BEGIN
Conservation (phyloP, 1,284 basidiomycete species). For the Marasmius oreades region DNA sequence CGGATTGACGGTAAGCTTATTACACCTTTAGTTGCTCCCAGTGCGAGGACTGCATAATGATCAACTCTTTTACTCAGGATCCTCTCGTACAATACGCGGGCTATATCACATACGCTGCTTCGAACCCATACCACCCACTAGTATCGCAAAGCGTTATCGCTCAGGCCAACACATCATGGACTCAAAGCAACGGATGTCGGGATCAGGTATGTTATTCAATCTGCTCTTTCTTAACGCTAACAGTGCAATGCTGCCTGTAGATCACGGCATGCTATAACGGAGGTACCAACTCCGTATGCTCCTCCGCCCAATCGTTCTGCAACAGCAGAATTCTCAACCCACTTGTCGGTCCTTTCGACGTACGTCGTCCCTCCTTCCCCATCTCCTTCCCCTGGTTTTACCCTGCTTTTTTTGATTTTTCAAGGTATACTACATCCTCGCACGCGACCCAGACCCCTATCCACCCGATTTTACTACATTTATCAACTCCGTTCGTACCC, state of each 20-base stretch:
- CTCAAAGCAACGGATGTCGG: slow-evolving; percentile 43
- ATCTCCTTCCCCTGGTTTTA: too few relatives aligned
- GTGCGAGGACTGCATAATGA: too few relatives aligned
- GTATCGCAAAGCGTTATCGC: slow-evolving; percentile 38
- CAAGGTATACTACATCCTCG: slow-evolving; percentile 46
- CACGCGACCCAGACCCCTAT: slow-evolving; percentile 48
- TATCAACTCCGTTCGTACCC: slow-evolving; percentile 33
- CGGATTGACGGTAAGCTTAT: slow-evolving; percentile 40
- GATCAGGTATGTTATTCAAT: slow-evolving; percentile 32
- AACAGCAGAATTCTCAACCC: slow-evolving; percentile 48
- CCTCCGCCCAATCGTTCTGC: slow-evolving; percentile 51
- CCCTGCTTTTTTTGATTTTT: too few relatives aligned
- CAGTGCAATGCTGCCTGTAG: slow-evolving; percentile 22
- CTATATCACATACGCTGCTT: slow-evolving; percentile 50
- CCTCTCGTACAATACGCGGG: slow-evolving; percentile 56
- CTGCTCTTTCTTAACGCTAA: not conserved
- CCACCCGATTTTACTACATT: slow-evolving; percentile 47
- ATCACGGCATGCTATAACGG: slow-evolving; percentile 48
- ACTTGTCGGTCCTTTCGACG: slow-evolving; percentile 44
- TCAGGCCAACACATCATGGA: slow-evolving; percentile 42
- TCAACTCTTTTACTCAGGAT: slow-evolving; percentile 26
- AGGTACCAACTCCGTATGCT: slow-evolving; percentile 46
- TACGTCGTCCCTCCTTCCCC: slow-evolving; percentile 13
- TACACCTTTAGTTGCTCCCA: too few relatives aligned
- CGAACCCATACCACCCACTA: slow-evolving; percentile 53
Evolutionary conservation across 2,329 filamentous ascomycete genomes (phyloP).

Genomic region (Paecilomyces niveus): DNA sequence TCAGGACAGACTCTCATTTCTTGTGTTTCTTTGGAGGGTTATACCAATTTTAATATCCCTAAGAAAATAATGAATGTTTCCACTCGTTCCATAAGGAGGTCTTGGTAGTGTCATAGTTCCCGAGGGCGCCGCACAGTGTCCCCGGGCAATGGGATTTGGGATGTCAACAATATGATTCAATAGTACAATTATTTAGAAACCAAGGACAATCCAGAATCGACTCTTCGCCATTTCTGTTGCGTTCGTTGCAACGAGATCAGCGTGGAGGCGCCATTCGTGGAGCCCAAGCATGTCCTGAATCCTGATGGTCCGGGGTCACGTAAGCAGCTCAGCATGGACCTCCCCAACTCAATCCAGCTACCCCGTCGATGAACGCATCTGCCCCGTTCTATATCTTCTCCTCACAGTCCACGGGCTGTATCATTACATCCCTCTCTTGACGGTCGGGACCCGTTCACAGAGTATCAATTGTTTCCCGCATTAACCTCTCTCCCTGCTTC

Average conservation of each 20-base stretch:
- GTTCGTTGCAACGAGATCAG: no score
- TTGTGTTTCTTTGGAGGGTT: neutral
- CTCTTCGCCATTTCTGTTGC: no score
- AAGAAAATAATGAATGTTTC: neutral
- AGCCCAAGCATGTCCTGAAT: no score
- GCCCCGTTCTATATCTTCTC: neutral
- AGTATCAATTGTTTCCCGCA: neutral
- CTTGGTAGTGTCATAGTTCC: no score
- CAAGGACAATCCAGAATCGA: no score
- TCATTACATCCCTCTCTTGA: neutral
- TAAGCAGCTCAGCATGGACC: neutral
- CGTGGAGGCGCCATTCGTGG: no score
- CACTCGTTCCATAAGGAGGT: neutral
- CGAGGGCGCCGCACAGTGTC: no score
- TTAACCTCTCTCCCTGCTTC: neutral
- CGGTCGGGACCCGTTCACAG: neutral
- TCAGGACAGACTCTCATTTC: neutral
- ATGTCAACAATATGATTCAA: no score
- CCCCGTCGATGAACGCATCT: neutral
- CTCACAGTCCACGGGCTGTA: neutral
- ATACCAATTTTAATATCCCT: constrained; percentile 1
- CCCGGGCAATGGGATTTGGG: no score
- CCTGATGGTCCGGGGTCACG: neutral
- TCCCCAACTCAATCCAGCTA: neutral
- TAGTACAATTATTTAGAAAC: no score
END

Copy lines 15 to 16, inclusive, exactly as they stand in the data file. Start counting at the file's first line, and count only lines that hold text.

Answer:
- CTATATCACATACGCTGCTT: slow-evolving; percentile 50
- CCTCTCGTACAATACGCGGG: slow-evolving; percentile 56